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Severe abdominal pain caused by spasm, obstruction, or distention of any of the hollow viscera, such as the intestines. Often a condition of early infancy, colic is marked by chronic irritability and crying.
Persons most commonly affected: Several weeks of age to 3 to 4 months of age in both sexes. Affects 10-20% of all infants. It is more common in boys than in girls and most common in a family\'s first child. Symptoms of colic usually appear when a baby is 14-21 days old, reach a peak at the age of three months, and disappear within the next eight weeks.
Organ or part of body involved: Stomach
Symptoms and indications: Episodes of irritability, loud crying, and what appears to be abdominal pain with the legs drawn up and the abdomen feeling rigid. An attack of colic usually begins suddenly, often after a feeding. The cry is loud and continuous. The spells last from one to four hours and the baby\'s face often gets flushed or red. The belly is sometimes distended or prominent; the legs alternate between flexed and extended straight out; the feet are often cold and the hands clenched. The episodes, while they can occur at any time of the day or night, typically begin in the late afternoon or early evening.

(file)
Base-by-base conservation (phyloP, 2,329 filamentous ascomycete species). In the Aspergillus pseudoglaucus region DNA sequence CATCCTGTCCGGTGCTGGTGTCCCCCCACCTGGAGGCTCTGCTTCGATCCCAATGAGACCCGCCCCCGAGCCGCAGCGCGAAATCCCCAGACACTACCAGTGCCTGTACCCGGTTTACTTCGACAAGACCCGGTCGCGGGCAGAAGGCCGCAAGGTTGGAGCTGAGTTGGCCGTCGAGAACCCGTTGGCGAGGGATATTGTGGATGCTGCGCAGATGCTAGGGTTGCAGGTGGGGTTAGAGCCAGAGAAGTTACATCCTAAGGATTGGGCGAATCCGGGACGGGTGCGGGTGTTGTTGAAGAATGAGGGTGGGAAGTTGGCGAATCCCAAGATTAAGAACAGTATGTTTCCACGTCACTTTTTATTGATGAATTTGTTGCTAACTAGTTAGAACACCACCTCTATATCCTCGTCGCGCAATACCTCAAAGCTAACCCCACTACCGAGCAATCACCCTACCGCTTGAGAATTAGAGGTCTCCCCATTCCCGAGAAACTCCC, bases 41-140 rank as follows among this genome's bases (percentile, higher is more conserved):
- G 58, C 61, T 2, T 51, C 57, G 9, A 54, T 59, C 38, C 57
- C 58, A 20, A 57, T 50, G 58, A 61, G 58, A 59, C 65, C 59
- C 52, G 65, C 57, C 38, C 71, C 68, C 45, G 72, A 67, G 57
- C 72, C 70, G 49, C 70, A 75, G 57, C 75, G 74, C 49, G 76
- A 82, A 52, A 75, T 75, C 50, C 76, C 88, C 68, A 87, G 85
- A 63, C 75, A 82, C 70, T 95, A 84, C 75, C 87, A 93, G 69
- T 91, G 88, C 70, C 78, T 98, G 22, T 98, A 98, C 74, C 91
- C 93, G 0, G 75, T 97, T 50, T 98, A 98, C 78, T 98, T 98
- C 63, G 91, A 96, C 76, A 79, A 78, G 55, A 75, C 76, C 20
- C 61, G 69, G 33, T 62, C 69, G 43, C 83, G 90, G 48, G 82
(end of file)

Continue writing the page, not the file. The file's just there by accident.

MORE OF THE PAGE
Causes and risk factors: No one is really sure, but there are a few suspected causes, such as intestinal gas, food sensitivity or allergy, or an immature nervous system. This last idea speculates that Baby
Prevention: Most cases of colic are not preventable. Avoiding related factors, when possible, may help. For example, changing the way the baby is held when fed, changing the type of formula (if there\'s a cow\'s milkallergy), or other interventions may be beneficial in some cases. If your baby has colic, these measures may help you and your child find some relief : Lay your baby tummy-down on your knees or arms and sway your baby gently and slowly; rock, cuddle or walk your baby. Avoid fast, jiggling movements; put your baby in an infant swing; or give your baby a warm bath or lay him or her tummy-down on a warm water bottle.